For Michael Coyle and Donna Frieze
You said anyone could walk in
with a pack of explosives as we passed through
the crowds of tourists and school kids —
under the glass-grid ceiling lit with sun.
I was saying: She’s our earth, our body, our sex,
as we drifted down the halls of statues and colonnades
and hunks of facades of Greek temples until we found
room 22, “The Hellenistic World,” where a bronze face
in a glass box on the wall stared back at us.
Head from a bronze cult statue
of Anahita, a local goddess
in the guise of Aphrodite (200–100 BC)
the text hung there in space —
Found in Satala in NE Asia Minor
a left hand holding drapery was found with the head //
and out of some bad Comedy Central joke,
my iPhone buzzed with a flash news update
about ISIS or ISIL, or whatever they called themselves that week —
Temple of Baalshamin at Palmyra — blown up —
the phrase re-circled — blown up —
and my head was back in the white van with the TV crew in ’09
winding through the buttes and roadside gullies of the Syrian desert,
to the Armenian memorial in Der Zor,
before we went to Palmyra where I sat under
50-foot Corinthian columns —
the corners chipped by wind and sand
in late May when it hit 110 at noon
and the sun melted the plastic rim of my cell phone —
as our driver appeared out of nowhere with stacks
of zaatar bread and Diet Cokes —
we found some shade under a portico
as the visionary pillars disappeared into blue sky.
Outside students were buzzing through the gates
of UCL and the brown brick of Bloomsbury was lit up
with sun after rain —
inside the wunderkammer of Hans Sloane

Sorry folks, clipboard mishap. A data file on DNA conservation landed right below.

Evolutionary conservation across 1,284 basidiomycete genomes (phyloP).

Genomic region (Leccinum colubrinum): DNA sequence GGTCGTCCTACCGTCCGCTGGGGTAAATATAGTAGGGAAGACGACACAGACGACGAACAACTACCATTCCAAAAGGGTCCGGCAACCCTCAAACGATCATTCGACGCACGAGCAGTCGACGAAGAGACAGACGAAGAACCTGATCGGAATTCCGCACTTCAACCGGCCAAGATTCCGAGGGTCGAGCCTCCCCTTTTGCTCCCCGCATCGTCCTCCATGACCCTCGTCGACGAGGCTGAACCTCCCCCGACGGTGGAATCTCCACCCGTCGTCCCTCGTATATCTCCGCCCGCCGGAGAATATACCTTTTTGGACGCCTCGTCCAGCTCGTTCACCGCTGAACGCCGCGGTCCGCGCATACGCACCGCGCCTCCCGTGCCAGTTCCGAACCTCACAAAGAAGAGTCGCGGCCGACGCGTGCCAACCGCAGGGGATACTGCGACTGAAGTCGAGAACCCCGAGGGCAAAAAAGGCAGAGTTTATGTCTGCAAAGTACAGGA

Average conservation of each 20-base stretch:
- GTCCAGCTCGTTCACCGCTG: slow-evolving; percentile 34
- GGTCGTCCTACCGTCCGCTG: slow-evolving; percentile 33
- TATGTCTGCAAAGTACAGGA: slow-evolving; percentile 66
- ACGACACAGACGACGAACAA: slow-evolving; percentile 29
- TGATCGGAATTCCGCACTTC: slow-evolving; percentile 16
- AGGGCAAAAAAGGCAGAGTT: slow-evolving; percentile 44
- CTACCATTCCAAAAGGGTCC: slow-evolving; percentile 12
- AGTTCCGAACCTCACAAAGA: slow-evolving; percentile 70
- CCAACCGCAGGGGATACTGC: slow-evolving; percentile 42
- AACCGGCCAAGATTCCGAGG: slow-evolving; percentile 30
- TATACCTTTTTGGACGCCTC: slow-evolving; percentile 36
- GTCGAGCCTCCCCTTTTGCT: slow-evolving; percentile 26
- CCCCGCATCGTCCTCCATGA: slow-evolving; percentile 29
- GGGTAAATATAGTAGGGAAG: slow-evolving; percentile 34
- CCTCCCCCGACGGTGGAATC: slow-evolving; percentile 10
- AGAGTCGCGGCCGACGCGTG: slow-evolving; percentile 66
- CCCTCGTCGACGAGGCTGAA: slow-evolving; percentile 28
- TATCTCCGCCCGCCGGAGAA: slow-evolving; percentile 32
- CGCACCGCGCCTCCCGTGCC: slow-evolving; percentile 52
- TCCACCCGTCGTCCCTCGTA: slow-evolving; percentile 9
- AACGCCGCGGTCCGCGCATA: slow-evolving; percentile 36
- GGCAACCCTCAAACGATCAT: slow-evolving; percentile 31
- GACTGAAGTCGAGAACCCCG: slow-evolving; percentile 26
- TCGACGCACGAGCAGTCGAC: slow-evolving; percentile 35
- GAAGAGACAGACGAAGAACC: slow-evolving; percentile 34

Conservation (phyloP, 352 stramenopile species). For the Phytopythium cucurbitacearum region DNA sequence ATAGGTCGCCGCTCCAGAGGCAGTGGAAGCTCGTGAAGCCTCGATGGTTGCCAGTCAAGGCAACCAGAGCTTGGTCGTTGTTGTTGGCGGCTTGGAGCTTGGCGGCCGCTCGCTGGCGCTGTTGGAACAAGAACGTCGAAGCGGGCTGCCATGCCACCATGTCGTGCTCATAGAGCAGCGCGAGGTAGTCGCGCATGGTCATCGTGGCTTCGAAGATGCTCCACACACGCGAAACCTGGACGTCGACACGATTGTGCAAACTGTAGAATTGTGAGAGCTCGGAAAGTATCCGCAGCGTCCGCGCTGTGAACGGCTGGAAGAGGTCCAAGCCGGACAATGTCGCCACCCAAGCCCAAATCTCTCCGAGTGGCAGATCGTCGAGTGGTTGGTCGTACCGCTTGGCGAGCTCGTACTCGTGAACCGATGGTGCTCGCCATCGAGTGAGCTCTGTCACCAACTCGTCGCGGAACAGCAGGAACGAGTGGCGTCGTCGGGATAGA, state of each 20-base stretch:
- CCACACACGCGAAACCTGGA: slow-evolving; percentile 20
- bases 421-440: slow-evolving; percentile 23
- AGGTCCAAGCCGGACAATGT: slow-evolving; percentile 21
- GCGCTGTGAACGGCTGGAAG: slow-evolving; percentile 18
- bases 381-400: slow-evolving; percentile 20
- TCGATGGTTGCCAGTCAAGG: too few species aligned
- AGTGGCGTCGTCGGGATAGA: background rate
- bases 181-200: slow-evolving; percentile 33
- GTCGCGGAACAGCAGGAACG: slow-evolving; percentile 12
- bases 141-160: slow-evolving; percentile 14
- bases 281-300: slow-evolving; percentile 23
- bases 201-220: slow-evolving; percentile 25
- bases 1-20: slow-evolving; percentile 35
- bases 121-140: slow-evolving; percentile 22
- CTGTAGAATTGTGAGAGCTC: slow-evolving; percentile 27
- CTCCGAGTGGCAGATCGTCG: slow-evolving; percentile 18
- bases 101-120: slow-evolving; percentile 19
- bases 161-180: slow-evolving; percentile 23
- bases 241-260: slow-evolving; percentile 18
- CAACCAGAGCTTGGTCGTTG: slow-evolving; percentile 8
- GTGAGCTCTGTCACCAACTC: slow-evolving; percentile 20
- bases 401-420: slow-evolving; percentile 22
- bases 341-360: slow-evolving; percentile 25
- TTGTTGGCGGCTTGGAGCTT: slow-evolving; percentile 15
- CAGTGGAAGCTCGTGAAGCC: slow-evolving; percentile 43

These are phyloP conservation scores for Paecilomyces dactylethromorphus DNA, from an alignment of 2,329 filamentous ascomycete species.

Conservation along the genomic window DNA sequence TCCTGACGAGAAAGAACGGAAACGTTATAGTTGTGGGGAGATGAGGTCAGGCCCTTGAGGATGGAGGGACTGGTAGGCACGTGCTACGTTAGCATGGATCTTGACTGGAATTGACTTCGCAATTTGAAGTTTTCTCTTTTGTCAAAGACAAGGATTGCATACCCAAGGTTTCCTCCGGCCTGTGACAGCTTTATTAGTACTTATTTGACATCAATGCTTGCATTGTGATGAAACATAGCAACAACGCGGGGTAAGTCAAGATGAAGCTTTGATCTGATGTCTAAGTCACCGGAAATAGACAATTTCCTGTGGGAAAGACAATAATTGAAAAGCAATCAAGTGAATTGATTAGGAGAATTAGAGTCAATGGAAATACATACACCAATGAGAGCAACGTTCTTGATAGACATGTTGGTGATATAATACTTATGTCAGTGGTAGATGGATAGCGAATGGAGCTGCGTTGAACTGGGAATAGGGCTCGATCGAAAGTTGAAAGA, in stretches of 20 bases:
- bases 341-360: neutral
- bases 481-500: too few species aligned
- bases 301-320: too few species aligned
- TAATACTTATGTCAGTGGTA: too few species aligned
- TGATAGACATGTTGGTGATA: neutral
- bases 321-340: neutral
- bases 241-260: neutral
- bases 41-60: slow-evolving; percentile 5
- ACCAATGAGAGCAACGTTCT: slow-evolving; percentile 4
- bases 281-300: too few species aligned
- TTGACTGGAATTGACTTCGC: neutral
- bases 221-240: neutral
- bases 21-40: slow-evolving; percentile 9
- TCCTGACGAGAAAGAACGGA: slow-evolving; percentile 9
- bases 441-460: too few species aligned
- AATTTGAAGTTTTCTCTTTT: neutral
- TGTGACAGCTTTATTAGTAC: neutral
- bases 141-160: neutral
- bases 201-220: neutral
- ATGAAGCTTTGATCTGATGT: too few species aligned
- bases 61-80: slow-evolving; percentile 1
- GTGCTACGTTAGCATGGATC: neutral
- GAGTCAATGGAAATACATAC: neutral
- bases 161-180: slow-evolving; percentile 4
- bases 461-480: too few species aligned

and the collectors who hauled their stuff from the Middle East —
(What is the Middle East? my Turkish publisher
asked an audience at NYU —
Istanbul, Jerusalem, Mumbai, Srinagar?)
you kept asking: What is year zero to us?
Didn’t our war destroy some temples and museums?
I called the curator on the phone at the info desk
to leave my complaint on the message machine
about the signage:
“Satala wasn’t Armenia Minor/NE Asia Minor —
it was central Armenia /Anatolia — make correction.”
What questions were we asking
staring at the misinformation on the wall
and the beautiful Armenian head of Anahit?
Why was I back in Der Zor at the chapel
digging Armenian bones out of the baked ground —
scratching the marrow and dried mildew?
In the age of throat-slitting on Twitter
the imperial shock and awe of burning Tigris —
the lynching of Saddam on the internet,
vanishing tomb of Jonah —
which fetishized objects ... whose museum?
I’m gazing at the head of Anahit — Armenian
goddess of fertility and love —
(no more local than the Brooklyn Bridge)
staring at the green and red paint still speckled on her bronze head.
I love her serpentine upper lip, her eyes of black space —
I stare into the screw hole in her neck
the two curlicues of hair on her forehead
her august throat; her dense acanthine hair.